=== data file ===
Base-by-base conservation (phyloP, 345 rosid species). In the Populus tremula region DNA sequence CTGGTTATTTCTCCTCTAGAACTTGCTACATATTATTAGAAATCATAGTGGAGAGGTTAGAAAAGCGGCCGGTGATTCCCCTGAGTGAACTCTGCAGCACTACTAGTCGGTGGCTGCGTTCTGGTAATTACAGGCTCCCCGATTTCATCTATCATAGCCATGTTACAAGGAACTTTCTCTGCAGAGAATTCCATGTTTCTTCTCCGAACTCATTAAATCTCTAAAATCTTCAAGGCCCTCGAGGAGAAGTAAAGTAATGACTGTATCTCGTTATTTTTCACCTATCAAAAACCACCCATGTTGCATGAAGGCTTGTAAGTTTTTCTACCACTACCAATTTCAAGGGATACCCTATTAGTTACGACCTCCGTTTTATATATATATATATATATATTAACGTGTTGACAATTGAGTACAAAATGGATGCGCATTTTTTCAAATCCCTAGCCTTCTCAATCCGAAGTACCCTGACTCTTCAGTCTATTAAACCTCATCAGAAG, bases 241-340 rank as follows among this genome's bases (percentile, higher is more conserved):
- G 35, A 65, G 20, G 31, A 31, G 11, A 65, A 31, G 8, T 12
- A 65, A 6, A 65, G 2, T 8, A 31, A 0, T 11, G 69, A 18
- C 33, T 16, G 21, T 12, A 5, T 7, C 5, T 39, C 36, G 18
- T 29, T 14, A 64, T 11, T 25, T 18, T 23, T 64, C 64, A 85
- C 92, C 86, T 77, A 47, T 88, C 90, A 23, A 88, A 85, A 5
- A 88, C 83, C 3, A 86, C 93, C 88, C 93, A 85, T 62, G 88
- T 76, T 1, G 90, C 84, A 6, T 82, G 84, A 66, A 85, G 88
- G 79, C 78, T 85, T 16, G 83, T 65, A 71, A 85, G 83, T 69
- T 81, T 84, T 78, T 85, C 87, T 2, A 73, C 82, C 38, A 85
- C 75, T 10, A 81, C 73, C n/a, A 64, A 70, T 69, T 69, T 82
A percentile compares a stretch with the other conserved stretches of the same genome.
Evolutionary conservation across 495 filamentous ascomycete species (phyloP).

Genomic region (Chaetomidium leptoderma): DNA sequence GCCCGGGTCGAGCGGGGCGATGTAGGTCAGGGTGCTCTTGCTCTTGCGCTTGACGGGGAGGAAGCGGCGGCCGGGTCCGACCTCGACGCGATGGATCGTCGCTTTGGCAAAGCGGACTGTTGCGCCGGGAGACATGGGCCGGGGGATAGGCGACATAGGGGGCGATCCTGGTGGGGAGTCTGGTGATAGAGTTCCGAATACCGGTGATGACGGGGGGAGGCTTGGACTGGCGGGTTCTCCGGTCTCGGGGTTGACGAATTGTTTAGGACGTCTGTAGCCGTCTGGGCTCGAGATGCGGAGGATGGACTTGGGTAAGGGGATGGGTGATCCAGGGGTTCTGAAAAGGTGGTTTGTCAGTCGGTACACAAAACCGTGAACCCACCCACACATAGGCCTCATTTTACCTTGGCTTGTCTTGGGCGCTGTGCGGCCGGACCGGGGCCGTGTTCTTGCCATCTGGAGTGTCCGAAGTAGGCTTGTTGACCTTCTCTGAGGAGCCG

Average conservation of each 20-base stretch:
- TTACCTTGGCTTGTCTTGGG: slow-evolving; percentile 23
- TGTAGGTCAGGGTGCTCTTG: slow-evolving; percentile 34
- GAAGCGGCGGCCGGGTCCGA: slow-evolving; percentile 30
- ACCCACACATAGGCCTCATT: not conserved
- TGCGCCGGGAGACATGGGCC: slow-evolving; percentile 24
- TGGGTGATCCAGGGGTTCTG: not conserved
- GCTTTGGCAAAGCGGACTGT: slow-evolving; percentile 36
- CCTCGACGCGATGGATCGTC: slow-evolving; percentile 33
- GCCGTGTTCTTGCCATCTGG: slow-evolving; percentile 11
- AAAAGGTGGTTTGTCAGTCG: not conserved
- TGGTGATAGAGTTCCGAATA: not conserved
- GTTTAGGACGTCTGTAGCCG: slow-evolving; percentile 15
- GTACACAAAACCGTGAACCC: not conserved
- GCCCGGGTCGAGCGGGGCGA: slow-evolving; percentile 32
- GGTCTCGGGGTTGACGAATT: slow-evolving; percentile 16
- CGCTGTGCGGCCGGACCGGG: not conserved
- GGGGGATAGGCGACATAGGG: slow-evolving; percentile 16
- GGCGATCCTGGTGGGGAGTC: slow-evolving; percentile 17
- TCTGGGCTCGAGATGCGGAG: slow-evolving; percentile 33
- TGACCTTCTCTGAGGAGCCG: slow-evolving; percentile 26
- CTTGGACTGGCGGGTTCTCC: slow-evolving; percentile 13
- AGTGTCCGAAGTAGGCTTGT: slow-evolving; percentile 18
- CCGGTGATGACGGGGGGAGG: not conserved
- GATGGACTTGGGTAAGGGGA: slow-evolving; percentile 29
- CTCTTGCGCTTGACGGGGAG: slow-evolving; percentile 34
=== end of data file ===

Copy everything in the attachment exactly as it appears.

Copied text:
Base-by-base conservation (phyloP, 345 rosid species). In the Populus tremula region DNA sequence CTGGTTATTTCTCCTCTAGAACTTGCTACATATTATTAGAAATCATAGTGGAGAGGTTAGAAAAGCGGCCGGTGATTCCCCTGAGTGAACTCTGCAGCACTACTAGTCGGTGGCTGCGTTCTGGTAATTACAGGCTCCCCGATTTCATCTATCATAGCCATGTTACAAGGAACTTTCTCTGCAGAGAATTCCATGTTTCTTCTCCGAACTCATTAAATCTCTAAAATCTTCAAGGCCCTCGAGGAGAAGTAAAGTAATGACTGTATCTCGTTATTTTTCACCTATCAAAAACCACCCATGTTGCATGAAGGCTTGTAAGTTTTTCTACCACTACCAATTTCAAGGGATACCCTATTAGTTACGACCTCCGTTTTATATATATATATATATATATTAACGTGTTGACAATTGAGTACAAAATGGATGCGCATTTTTTCAAATCCCTAGCCTTCTCAATCCGAAGTACCCTGACTCTTCAGTCTATTAAACCTCATCAGAAG, bases 241-340 rank as follows among this genome's bases (percentile, higher is more conserved):
- G 35, A 65, G 20, G 31, A 31, G 11, A 65, A 31, G 8, T 12
- A 65, A 6, A 65, G 2, T 8, A 31, A 0, T 11, G 69, A 18
- C 33, T 16, G 21, T 12, A 5, T 7, C 5, T 39, C 36, G 18
- T 29, T 14, A 64, T 11, T 25, T 18, T 23, T 64, C 64, A 85
- C 92, C 86, T 77, A 47, T 88, C 90, A 23, A 88, A 85, A 5
- A 88, C 83, C 3, A 86, C 93, C 88, C 93, A 85, T 62, G 88
- T 76, T 1, G 90, C 84, A 6, T 82, G 84, A 66, A 85, G 88
- G 79, C 78, T 85, T 16, G 83, T 65, A 71, A 85, G 83, T 69
- T 81, T 84, T 78, T 85, C 87, T 2, A 73, C 82, C 38, A 85
- C 75, T 10, A 81, C 73, C n/a, A 64, A 70, T 69, T 69, T 82
A percentile compares a stretch with the other conserved stretches of the same genome.
Evolutionary conservation across 495 filamentous ascomycete species (phyloP).

Genomic region (Chaetomidium leptoderma): DNA sequence GCCCGGGTCGAGCGGGGCGATGTAGGTCAGGGTGCTCTTGCTCTTGCGCTTGACGGGGAGGAAGCGGCGGCCGGGTCCGACCTCGACGCGATGGATCGTCGCTTTGGCAAAGCGGACTGTTGCGCCGGGAGACATGGGCCGGGGGATAGGCGACATAGGGGGCGATCCTGGTGGGGAGTCTGGTGATAGAGTTCCGAATACCGGTGATGACGGGGGGAGGCTTGGACTGGCGGGTTCTCCGGTCTCGGGGTTGACGAATTGTTTAGGACGTCTGTAGCCGTCTGGGCTCGAGATGCGGAGGATGGACTTGGGTAAGGGGATGGGTGATCCAGGGGTTCTGAAAAGGTGGTTTGTCAGTCGGTACACAAAACCGTGAACCCACCCACACATAGGCCTCATTTTACCTTGGCTTGTCTTGGGCGCTGTGCGGCCGGACCGGGGCCGTGTTCTTGCCATCTGGAGTGTCCGAAGTAGGCTTGTTGACCTTCTCTGAGGAGCCG

Average conservation of each 20-base stretch:
- TTACCTTGGCTTGTCTTGGG: slow-evolving; percentile 23
- TGTAGGTCAGGGTGCTCTTG: slow-evolving; percentile 34
- GAAGCGGCGGCCGGGTCCGA: slow-evolving; percentile 30
- ACCCACACATAGGCCTCATT: not conserved
- TGCGCCGGGAGACATGGGCC: slow-evolving; percentile 24
- TGGGTGATCCAGGGGTTCTG: not conserved
- GCTTTGGCAAAGCGGACTGT: slow-evolving; percentile 36
- CCTCGACGCGATGGATCGTC: slow-evolving; percentile 33
- GCCGTGTTCTTGCCATCTGG: slow-evolving; percentile 11
- AAAAGGTGGTTTGTCAGTCG: not conserved
- TGGTGATAGAGTTCCGAATA: not conserved
- GTTTAGGACGTCTGTAGCCG: slow-evolving; percentile 15
- GTACACAAAACCGTGAACCC: not conserved
- GCCCGGGTCGAGCGGGGCGA: slow-evolving; percentile 32
- GGTCTCGGGGTTGACGAATT: slow-evolving; percentile 16
- CGCTGTGCGGCCGGACCGGG: not conserved
- GGGGGATAGGCGACATAGGG: slow-evolving; percentile 16
- GGCGATCCTGGTGGGGAGTC: slow-evolving; percentile 17
- TCTGGGCTCGAGATGCGGAG: slow-evolving; percentile 33
- TGACCTTCTCTGAGGAGCCG: slow-evolving; percentile 26
- CTTGGACTGGCGGGTTCTCC: slow-evolving; percentile 13
- AGTGTCCGAAGTAGGCTTGT: slow-evolving; percentile 18
- CCGGTGATGACGGGGGGAGG: not conserved
- GATGGACTTGGGTAAGGGGA: slow-evolving; percentile 29
- CTCTTGCGCTTGACGGGGAG: slow-evolving; percentile 34